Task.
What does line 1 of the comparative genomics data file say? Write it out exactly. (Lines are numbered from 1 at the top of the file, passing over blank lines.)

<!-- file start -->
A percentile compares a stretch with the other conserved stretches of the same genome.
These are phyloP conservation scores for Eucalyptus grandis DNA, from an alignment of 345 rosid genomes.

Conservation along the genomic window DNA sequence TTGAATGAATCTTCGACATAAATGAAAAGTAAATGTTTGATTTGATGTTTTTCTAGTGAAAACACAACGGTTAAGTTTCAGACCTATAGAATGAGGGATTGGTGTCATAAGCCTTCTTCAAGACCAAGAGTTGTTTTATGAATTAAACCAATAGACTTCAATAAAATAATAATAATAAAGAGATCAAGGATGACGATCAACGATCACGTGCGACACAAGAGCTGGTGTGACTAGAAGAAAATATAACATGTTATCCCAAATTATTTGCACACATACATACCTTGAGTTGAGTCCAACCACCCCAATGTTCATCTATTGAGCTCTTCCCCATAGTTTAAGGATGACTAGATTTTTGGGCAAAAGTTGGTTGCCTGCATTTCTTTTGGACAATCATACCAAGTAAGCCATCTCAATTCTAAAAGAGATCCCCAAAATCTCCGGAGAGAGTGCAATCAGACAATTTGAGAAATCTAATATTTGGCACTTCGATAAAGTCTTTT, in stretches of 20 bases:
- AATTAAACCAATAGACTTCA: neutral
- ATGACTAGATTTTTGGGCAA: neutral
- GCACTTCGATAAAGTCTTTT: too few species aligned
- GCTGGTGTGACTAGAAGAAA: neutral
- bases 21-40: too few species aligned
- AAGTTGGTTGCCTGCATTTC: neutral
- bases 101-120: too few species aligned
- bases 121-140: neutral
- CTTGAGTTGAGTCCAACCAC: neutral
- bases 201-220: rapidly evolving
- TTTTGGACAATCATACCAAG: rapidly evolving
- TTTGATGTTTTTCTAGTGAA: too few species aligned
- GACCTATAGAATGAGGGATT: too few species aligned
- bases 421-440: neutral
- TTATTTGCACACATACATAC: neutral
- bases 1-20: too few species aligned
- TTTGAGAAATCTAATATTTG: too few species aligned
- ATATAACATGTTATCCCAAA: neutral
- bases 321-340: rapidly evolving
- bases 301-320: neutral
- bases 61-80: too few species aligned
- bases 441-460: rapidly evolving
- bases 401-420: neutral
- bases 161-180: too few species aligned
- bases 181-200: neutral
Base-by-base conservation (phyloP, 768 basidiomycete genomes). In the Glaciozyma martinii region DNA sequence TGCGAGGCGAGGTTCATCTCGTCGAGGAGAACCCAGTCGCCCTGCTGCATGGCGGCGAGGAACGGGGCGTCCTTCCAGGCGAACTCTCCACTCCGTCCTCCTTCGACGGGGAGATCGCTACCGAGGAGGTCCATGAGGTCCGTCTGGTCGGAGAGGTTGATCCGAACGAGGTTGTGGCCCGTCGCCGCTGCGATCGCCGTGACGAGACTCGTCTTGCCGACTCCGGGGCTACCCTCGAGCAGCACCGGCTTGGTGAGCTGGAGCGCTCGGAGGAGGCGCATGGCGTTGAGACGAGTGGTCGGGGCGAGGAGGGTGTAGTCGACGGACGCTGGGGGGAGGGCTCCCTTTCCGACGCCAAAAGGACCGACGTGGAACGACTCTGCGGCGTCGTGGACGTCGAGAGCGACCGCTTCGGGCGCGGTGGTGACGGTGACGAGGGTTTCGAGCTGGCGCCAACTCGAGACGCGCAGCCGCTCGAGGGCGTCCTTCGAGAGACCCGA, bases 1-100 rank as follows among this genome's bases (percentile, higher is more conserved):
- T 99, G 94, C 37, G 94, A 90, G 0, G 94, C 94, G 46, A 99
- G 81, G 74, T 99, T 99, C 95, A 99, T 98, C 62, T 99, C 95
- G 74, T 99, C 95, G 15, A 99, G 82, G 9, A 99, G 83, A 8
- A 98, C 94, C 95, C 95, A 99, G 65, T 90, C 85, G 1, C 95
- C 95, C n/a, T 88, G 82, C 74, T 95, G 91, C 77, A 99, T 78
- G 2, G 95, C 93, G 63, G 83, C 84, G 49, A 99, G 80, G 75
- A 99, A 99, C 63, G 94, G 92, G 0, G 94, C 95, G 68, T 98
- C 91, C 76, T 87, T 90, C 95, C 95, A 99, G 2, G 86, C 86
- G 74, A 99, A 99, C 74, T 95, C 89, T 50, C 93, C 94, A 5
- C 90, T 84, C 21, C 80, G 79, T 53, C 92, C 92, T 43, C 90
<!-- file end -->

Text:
A percentile compares a stretch with the other conserved stretches of the same genome.